The patchy goatee is a sorrow that plagues men globally. What differentiates them is how they deal with this seemingly never-ending problem. It’s interesting how some men with a patchy goatee are able to pull it off with effortless style, while others fail and often resort to shaving.
Often, what sets them apart is the mindset, style choice, and rigorous grooming habits. There are so many goatee styles to choose from that you’re almost guaranteed to find one that works despite your patchiness.
Although I make it sound easy, believe me – it’s not. The “miracle cures” you see peppered across social media claiming to enhance and thicken growth are usually pure nonsense.
The best solution is not to try and beat the patchiness, but to work with it. Don’t think of patchiness as the enemy. Think of it merely as a minor obstacle.
In some ways, patchiness forces us to experiment and come up with more unique styles to work around it.
OK. Mindset training over. Let’s get to the meat of this topic. I want to go through some styles that could work well despite the patchiness of the goatee. Then, I’ll talk through some of those grooming habits you could adopt to try and counteract the patchiness.
6 Excellent Patchy Goatee Styles
“Help, my goatee is patchy!”
You may find yourself crying this out into thin air. It can be endlessly frustrating to feel as though you aren’t making any progress while it seems as though the world around you is growing Viking-esque facial fur.
The key to success is adaptation. Work with what you’ve got, instead of chasing after what you don’t.
It’s highly unlikely that all of these styles will work for your specific patchy goatee.
Bear this in mind. Consider the following styles, but also consider how else you could adapt and trim your specific patchy goatee beard in a way that works for you.
1. The Disconnected Goatee
It would be difficult to predict exactly which part of your goatee is patchy. But a common scenario is for the area in between the chin beard and mustache to be very thin.
This often leads to frustration over the goatee “not connecting”. Unfortunately, this can be something that continues to be a problem even after growing the goatee out longer.
A simple solution would be to style the goatee in such a way that the goatee doesn’t even need to connect. The connecting portion is simply removed and disregarded. This is what leads to a disconnected goatee.
This is often my advice to men with patchy beards. It’s almost always the case that not all of the beard is patchy. There are specific parts of the beard that are patchy and styles that completely disregard these areas should be strongly considered.
Remove the patchy areas in a way that makes stylistic sense.
Disconnected goatees are in themselves a large bucket of possible styles. If you’ve had a Full Goatee in a while, simply shaving the patchy, thin hair in between the chin beard and mustache will lead to a simple, straightforward disconnected appearance.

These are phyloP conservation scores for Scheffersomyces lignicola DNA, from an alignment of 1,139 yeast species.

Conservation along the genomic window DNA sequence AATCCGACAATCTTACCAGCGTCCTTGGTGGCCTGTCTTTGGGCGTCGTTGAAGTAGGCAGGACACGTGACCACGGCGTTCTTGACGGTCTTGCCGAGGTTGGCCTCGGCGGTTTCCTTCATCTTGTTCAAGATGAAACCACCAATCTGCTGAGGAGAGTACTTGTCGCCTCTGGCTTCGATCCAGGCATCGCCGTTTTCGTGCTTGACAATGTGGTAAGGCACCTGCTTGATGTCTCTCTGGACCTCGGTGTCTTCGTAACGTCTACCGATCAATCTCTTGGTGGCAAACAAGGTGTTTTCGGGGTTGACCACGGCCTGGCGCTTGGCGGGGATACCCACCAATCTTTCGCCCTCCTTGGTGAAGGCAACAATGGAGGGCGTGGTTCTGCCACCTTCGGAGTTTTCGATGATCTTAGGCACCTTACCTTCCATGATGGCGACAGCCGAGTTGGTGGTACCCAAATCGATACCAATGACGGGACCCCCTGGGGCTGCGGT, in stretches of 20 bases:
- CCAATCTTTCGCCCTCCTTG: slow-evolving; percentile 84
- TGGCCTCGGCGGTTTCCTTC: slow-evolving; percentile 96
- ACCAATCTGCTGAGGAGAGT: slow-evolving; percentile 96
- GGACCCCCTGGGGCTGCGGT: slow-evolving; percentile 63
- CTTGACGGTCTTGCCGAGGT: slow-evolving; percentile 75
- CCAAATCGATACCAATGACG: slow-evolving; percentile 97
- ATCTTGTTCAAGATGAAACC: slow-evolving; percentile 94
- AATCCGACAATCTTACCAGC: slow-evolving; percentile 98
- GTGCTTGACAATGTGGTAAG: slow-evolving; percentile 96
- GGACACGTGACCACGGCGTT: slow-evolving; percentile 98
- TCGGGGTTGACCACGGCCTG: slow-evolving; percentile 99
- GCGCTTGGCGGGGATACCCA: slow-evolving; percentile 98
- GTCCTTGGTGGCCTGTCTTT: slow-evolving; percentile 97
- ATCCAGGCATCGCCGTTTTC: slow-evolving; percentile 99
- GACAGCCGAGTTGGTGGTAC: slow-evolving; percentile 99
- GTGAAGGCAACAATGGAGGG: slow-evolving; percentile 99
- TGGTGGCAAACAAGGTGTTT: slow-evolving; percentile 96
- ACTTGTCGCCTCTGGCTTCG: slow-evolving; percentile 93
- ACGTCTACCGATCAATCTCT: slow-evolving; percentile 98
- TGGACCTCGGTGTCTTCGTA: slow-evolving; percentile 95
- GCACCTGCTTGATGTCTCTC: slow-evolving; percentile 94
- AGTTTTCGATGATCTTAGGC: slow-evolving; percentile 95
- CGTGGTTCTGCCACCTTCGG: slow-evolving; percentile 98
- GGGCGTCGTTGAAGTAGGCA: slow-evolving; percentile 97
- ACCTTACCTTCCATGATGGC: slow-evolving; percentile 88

But if you wanted to go a step further, you could try the Van Dyke.
2. The Van Dyke
The Van Dyke is a variant of the disconnected goatee, but it’s a little interesting and complex.
There are two main differentiating features of the Van Dyke:
- The mustache is usually styled into a handlebar.
- The chin beard may or may not be styled into a point. A downward-facing triangle is a common shape you might see here.
Both of these features may not be present, but you can rest assured that the style will be disconnected. That’s what makes it great for men with patchy goatees.
It’s pretty straightforward once you get the hang of it. Trimming does take a bit longer because you’ll want to be more meticulous with the mustache. You’ll also need some additional styling products to keep the handlebar in place.
3. The Traditional Goatee
You’ve probably realized how the styles listed take into account which area might be patchy and try to work around it.
The traditional goatee consists of hair on the chin but nowhere else. None on the cheeks, and no mustache. Going back in history, this was originally considered the only definition of a goatee.
But since the 1990s goatees have often included mustaches as well. In fact, this has almost become the norm.
So, men with patchiness outside of the chin area would do well to consider this style. You completely remove concerns over a patchy mustache area or connecting area.
It’s extremely easy-to-maintain, with only a small area of the face to worry about. Trimming and maintaining a chin beard isn’t difficult.
4. The Anchor Goatee
This may or may not just be a chin beard. It very often incorporates a mustache as well. But the chin area is the focus – the piece de resistance.